“The laws of thermodynamics smell of their human origin.” The meaning of this quote, I believe, stems from how thermodynamics was discovered or rather how it was invented. Heat was a mysterious object many could not explain, such as gravity. It perplexed many of the scientist that heat had to flow in one direction, from hot to cold, but why not cold to hot. In order to begin to scientifically explain the characteristics of heat, scientist began defining certain characteristic and observations. In the book Warmness Disperses and Time Passes by Hans Baeyer, there are multiple examples on how the rules of thermodynamics have human origins. For example, “The prevailing theory of heat at the time was that it was an invisible fluid named caloric” (7). Caloric is not a characteristic heat exhibits; it is a term we gave it. Heat had to be something tangle to scientists and therefore given a term. Every scientific discovery had tangible evidence, which then is assigned a term. However, these discoveries had scientific grounds and evidence to be supported. Caloric is something we made up without much proof in order to define a characteristic of heat.
The law of thermodynamics did not end there; additional words or phrases were concocted to explain other characteristics of heat. For example, Baeyer states additional “phrases like ‘the flow of heat’ and the ‘heat capacity’ of an object remind us to this day that the explanation of heat as an invisible fluid is by no means implausible” (7). These terms represent “human origins.” It was our need to explain the characteristics of heat from which these terms were made up. Heat capacity has no basis, except that it was a characteristics we decided to coin for a certain observation for an object. I believe Baeyer provides the best example, “The chemists, accustomed to dealing with the tangible stuff of the world, endowed the mysterious phenomenon of heat with as much concreteness as they could muster, and called it a fluid” (8). It was the need to be able to explain the thermodynamic phenomenon that was occurring without much of an explanation. For that reason, they are called laws and not theories. Because it is something only observed and not see, but something that occurs repeatedly that we can with a great degree of certainty say it will occur again.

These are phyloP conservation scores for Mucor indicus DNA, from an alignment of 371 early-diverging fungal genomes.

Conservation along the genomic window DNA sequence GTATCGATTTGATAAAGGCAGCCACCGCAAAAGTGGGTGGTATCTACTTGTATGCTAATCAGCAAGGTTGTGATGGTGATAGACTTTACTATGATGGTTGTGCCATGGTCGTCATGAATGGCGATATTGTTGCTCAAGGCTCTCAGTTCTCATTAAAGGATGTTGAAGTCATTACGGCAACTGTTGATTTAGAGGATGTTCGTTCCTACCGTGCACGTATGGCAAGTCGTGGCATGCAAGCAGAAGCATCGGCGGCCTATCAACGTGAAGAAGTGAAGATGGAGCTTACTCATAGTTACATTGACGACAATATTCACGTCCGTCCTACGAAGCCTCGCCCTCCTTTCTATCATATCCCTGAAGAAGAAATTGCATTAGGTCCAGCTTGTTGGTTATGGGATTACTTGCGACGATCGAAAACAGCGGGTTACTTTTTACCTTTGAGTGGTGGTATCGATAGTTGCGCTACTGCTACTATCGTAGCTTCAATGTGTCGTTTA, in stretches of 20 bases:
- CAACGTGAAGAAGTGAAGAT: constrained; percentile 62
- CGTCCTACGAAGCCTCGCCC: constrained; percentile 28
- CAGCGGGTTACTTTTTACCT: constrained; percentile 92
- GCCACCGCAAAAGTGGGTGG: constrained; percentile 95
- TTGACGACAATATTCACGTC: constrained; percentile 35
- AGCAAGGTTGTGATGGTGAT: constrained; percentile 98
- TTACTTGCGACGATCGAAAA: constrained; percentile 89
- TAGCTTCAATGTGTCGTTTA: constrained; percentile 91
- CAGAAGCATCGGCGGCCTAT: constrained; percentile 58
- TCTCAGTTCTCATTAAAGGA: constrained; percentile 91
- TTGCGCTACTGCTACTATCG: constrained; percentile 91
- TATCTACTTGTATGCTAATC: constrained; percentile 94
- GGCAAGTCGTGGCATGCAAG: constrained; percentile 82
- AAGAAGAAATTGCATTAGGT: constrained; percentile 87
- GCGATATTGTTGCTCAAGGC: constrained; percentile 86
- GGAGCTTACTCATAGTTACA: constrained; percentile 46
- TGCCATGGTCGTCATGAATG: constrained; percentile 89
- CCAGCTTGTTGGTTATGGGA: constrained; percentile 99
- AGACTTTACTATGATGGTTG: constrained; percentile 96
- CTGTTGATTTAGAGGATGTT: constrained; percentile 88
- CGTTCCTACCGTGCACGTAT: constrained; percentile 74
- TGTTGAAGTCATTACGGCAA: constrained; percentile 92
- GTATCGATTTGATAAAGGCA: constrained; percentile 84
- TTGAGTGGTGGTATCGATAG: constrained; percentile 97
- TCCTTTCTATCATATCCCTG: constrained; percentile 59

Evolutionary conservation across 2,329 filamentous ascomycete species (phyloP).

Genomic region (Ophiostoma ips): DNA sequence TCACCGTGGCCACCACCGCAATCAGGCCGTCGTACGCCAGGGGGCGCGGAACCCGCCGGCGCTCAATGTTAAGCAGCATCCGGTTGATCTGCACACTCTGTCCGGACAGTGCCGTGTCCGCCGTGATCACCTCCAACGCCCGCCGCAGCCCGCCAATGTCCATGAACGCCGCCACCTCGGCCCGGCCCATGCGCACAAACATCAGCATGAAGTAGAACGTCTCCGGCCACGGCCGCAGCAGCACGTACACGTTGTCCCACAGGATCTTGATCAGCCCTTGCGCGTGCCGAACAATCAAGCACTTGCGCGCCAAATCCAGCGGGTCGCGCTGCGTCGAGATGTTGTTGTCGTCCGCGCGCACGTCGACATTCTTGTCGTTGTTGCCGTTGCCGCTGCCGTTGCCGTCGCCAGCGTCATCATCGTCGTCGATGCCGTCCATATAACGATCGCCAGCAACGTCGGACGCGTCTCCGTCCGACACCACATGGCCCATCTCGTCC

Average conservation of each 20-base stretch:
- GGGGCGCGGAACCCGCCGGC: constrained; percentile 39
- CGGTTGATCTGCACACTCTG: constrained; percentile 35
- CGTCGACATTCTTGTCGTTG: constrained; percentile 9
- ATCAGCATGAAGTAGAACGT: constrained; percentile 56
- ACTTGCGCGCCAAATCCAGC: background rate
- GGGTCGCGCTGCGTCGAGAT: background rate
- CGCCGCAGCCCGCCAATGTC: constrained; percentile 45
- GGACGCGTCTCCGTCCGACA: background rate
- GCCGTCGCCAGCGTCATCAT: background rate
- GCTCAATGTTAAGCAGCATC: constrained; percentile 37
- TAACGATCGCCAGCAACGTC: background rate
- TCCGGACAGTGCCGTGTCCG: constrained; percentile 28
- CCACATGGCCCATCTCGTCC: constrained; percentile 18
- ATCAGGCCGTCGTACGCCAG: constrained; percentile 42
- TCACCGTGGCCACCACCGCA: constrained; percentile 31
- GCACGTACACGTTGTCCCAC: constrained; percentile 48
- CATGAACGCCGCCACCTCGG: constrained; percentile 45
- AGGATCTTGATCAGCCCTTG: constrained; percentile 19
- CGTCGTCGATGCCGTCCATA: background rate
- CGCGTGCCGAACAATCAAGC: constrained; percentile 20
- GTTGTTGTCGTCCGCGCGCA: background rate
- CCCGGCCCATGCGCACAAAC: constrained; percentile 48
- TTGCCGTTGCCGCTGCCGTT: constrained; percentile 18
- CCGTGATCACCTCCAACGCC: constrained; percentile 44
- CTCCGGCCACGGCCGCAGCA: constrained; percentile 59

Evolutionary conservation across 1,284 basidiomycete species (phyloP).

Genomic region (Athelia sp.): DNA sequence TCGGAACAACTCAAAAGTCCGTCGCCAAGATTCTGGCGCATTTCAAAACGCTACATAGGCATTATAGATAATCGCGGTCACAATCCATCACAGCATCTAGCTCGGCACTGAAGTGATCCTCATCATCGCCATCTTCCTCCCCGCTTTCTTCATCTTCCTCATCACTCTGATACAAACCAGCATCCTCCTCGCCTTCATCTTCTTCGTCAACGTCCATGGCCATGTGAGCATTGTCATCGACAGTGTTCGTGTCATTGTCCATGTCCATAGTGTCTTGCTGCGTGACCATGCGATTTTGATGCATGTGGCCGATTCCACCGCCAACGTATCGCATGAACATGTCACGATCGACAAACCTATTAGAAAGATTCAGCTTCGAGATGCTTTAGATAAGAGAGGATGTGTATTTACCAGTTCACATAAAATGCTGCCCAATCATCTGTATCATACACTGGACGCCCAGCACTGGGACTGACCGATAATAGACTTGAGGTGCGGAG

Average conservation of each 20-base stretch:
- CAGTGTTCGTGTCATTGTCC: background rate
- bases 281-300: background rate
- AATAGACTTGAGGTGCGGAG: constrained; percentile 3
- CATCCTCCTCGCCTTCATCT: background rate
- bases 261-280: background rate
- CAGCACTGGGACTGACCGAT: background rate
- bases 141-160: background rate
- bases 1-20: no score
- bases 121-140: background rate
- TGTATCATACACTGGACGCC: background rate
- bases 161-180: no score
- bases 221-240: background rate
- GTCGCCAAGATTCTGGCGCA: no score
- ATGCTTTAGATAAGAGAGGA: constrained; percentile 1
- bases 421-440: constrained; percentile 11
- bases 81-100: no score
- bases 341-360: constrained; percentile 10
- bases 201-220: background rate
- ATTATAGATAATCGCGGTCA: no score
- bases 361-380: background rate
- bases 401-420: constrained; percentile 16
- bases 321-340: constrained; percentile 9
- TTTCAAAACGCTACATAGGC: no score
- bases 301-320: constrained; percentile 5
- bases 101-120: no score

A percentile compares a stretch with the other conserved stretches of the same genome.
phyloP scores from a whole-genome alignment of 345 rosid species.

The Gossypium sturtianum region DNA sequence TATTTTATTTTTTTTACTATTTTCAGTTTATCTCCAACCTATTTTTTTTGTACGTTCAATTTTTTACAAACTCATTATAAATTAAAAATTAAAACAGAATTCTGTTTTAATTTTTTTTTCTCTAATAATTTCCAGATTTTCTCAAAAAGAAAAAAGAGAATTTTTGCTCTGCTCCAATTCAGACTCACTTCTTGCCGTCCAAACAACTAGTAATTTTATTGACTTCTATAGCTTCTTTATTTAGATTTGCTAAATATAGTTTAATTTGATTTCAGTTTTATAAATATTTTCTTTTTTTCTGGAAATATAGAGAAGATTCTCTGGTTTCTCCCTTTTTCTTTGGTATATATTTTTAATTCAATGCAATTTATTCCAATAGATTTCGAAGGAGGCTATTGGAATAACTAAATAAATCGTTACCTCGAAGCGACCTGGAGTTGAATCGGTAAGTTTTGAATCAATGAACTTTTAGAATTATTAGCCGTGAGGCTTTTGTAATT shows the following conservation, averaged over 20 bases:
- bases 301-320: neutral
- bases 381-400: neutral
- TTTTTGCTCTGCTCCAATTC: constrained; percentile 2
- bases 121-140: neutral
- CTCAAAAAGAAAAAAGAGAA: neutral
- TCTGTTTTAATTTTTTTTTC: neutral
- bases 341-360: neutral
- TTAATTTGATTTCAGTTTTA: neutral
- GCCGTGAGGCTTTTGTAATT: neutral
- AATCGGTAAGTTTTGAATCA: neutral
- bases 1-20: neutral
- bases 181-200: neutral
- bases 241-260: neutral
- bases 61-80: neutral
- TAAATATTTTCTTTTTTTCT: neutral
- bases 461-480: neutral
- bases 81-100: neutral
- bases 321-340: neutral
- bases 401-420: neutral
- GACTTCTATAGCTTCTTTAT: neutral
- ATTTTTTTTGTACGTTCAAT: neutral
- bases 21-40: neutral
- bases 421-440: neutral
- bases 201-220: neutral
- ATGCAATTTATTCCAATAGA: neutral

In conclusion, the quote, “the laws of thermodynamics smells of their human origins,” was based of scientists need to scientifically assign meaning to certain features of heat. If we consider the first law of thermodynamics which Baeyer states, “First law of thermodynamic – ‘that energy cannot be created out of nothing’” (13), stems from our need to define an observation. The second law of thermodynamic explains the heat can only go in one direction, from the hot object to the cold object. Again, an observation or law we coined to explain a characteristic of heat. I would agree with P. W. Bridgman, the laws of thermodynamics smell of their human origins.